As above described, in accordance with this invention, the input signal is distributed to a plurality of (for example n) systems, the distributed signals are shaped into the pulses having equal delay time difference by means of a plurality of independent systems each including a delay circuit and thereafter the produced pulses are combined so that the recurrent frequency of the pulse train produced is n times as large as the frequency of the input frequency generator. Accordingly, by selecting a suitably frequency for the input signal it is possible to produce pulse trains of extremely high clock frequencies (for example 2 GI-Iz.). Further, even in the device for generating pulses of such extremely high frequencies, as the respective systems treat the input signal frequency, or a frequency equal to In of that of the output signal, such treatment can be effected very simply when compared with the treatment of the clock frequency itself. Further, as the output frequency of the generator G may be only l/n of that of the desired It bit clock pulse the output waveform of the generator may be a sine wave. For this reason, it is easy to provide a pulse generator of high frequencies at low cost. Furthermore, since pulsers utilized in this invention take the form of pulse-shaping circuits for the input signal the amplitude of the output of these circuits is determined by the breakdown voltage characteristics of the diodes comprising pulse-shaping circuits thus enabling the system to directly provide large outputs. Thus, it is possible to produce pulse word trains representing various states by selectively interrupting any desired system or systems among a plurality of systems for shaping pulses of high clock frequencies.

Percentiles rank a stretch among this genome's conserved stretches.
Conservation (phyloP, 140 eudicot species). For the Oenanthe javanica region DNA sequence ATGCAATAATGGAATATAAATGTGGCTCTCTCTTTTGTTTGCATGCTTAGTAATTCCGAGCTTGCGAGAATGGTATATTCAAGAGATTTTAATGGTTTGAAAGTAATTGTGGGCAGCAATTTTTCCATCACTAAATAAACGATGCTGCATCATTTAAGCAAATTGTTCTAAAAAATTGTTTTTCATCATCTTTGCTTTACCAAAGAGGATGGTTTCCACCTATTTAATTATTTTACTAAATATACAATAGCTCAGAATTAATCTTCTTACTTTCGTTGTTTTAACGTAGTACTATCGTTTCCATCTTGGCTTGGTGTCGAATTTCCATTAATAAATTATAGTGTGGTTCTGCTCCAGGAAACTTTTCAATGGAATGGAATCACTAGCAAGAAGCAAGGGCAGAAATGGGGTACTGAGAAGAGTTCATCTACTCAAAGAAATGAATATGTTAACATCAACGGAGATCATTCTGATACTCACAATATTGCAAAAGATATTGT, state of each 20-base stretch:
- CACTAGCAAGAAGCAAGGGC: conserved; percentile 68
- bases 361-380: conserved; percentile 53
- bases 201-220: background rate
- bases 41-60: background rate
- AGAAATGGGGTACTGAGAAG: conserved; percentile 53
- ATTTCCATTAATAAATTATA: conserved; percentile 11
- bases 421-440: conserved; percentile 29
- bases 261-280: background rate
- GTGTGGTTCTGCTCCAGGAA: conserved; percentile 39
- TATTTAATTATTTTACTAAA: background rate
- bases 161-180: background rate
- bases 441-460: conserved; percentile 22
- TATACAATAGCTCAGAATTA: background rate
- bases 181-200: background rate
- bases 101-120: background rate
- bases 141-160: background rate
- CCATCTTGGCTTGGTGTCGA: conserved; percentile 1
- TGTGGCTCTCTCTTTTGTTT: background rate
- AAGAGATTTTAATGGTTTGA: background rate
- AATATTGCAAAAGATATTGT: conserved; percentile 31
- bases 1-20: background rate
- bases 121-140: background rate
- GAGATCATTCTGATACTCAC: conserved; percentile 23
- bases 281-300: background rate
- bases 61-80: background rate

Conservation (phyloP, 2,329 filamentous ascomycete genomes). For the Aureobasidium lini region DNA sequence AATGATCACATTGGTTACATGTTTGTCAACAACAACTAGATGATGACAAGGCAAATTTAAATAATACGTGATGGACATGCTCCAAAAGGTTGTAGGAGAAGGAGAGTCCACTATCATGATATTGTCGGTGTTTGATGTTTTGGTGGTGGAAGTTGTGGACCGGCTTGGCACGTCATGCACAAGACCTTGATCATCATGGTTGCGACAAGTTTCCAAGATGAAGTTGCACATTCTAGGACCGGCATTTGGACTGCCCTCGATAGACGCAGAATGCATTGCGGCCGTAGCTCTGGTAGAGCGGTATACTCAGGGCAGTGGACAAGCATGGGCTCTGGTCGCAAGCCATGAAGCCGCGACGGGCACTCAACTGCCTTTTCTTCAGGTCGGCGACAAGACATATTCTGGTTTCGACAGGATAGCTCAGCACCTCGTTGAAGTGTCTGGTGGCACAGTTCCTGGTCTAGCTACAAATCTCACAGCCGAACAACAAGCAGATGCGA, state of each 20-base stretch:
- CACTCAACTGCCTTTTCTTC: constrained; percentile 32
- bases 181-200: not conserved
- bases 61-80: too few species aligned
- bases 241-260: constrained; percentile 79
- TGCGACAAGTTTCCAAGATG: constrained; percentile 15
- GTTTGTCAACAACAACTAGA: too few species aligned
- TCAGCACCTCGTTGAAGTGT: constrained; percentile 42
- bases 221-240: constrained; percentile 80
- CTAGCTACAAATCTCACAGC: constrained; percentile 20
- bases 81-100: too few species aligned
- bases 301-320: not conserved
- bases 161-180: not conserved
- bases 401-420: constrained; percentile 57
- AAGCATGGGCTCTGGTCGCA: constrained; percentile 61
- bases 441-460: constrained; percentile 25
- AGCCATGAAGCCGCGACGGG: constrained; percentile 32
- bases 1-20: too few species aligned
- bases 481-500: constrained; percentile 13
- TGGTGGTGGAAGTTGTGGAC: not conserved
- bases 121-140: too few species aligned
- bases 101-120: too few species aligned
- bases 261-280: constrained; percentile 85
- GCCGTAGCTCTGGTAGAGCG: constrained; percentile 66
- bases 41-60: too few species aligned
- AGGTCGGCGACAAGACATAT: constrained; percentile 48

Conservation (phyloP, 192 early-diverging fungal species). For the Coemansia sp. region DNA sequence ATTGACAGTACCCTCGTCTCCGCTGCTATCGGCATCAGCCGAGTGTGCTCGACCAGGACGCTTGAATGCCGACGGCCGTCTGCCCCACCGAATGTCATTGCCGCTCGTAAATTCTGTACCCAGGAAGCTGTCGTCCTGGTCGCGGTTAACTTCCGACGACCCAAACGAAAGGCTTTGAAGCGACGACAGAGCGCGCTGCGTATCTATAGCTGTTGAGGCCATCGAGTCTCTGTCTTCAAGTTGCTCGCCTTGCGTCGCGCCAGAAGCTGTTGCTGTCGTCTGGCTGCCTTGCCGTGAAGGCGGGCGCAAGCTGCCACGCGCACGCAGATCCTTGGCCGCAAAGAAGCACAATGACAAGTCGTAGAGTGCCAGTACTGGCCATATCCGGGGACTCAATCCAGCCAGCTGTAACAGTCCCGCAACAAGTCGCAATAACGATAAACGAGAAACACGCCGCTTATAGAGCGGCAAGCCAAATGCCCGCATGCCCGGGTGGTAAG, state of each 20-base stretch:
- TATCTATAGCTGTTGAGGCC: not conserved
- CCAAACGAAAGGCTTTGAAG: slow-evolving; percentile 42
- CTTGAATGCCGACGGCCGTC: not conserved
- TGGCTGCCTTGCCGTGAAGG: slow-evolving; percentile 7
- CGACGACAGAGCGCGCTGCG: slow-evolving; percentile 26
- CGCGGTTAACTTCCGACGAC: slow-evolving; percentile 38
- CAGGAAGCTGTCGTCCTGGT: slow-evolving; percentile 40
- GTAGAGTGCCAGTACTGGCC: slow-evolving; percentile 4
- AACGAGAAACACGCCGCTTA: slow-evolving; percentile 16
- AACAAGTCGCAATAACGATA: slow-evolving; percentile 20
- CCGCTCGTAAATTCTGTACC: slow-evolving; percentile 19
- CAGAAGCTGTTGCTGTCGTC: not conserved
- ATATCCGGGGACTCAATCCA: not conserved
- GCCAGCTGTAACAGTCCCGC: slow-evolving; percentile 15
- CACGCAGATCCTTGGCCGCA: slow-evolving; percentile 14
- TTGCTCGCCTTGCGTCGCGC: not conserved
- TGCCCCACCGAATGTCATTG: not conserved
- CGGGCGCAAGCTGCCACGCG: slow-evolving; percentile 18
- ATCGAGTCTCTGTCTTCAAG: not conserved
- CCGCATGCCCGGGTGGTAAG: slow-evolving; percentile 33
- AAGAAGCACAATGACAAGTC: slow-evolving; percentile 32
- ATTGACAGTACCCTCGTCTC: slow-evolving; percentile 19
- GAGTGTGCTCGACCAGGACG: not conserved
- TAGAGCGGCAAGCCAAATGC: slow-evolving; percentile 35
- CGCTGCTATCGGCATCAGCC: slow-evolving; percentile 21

While the invention has been shown and described in terms of preferred embodiments thereof, it should be understood that the invention is not limited thereto and that many changes and modifications will occur to those skilled in the art without departing from the scope and spirit of the invention.

What is claimed is: